How Did Pumpernickel Bread Get its Name, What Does it Mean, and Where Did it Come From?

During the winter of 1812, while Napoleon’s army was retreating from Russia, the only available food was stale, dark bread.

Although his men were dying from hunger, Napoleon ensured that his great white horse, Nicholl, always had enough to eat.

This decision caused the soldiers to grumble that although they were starving there was always enough “pain pour Nicholl,” or “bread for Nicholl.”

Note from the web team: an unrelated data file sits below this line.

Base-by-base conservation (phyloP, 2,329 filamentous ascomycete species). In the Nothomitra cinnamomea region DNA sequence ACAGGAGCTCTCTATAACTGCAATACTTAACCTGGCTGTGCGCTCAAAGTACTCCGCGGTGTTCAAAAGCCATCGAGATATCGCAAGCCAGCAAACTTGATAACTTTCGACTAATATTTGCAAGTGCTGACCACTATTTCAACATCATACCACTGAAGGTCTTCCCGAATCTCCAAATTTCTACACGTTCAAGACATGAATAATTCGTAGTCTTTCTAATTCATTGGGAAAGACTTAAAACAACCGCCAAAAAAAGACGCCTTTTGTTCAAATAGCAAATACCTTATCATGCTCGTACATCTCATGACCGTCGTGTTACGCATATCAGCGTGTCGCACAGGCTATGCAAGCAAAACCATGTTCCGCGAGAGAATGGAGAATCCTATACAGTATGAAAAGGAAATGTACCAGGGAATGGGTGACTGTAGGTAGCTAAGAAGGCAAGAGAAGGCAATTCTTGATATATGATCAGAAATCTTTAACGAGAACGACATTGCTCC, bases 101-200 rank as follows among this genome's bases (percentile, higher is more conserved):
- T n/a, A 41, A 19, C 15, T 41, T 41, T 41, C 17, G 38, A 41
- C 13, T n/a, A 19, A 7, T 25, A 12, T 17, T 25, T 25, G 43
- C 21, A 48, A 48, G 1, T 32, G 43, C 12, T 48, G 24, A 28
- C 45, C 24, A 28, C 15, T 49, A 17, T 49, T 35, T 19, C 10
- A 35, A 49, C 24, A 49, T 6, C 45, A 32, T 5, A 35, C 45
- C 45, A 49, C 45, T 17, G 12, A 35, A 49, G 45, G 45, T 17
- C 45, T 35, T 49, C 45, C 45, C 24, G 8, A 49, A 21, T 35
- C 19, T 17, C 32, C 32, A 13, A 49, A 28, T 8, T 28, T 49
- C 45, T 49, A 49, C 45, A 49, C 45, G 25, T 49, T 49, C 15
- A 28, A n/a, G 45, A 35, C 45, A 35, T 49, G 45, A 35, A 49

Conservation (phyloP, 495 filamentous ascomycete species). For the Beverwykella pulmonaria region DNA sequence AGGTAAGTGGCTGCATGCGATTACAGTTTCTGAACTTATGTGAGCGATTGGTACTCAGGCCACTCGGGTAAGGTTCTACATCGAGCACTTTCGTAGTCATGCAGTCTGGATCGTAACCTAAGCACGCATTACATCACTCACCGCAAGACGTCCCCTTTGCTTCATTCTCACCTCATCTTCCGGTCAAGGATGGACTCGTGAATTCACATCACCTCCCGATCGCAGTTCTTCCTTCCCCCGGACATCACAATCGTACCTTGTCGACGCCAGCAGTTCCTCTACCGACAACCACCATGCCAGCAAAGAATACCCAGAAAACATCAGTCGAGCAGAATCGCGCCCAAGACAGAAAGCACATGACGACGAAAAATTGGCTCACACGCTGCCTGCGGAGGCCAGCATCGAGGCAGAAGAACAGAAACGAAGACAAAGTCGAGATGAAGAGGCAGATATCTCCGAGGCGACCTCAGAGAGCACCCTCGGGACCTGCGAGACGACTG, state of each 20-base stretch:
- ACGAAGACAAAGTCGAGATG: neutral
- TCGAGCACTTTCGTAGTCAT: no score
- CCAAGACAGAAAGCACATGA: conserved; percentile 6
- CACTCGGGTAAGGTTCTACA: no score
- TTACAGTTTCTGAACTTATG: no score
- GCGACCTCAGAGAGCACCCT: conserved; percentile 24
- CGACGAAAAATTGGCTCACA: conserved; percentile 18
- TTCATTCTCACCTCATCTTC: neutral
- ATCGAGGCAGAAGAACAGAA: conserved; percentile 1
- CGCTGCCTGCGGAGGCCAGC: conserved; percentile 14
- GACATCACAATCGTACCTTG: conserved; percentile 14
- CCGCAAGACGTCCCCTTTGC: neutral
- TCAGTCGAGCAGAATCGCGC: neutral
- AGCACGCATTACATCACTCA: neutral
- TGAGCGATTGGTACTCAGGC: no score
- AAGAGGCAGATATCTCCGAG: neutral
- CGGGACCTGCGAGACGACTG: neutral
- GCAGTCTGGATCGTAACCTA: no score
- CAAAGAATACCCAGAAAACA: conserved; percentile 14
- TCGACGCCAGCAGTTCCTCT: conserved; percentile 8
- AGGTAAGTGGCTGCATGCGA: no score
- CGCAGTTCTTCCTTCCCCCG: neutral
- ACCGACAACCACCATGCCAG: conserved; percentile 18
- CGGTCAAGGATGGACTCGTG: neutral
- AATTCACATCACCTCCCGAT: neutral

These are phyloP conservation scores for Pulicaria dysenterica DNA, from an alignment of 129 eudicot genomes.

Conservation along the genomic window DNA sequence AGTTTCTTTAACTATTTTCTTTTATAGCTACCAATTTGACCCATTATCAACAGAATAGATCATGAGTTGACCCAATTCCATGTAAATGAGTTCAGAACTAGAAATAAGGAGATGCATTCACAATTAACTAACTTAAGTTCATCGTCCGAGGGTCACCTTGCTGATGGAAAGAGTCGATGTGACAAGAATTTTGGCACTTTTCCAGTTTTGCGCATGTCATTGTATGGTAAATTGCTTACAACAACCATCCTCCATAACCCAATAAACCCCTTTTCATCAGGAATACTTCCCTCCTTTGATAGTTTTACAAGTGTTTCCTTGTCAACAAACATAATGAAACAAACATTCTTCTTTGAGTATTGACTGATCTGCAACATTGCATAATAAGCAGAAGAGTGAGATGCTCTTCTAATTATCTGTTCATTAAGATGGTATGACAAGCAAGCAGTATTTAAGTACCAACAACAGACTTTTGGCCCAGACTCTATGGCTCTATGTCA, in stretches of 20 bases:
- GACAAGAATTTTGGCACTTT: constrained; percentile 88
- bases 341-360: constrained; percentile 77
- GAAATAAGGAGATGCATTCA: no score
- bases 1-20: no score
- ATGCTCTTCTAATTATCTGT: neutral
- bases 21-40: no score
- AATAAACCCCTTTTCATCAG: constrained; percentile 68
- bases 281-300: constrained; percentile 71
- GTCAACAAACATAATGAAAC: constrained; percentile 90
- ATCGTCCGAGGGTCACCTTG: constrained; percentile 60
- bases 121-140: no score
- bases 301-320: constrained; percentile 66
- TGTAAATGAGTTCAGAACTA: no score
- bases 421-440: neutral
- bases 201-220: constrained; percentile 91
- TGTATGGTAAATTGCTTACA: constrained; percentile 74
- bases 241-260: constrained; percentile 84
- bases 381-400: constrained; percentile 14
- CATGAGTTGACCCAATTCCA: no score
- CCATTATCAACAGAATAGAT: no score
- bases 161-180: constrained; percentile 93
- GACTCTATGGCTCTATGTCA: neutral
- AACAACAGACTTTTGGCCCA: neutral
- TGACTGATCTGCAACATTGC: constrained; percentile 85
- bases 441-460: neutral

When anglicized, “pain pour Nicholl” became “pumpernickel.”

Pumpernickel is a heavy, slightly sweet rye bread traditionally made with coarsely ground rye.

Today, Pumpernickel is often made with a combination of rye flour and whole rye berries, and has traditionally been associated with the Westphalia region of Germany.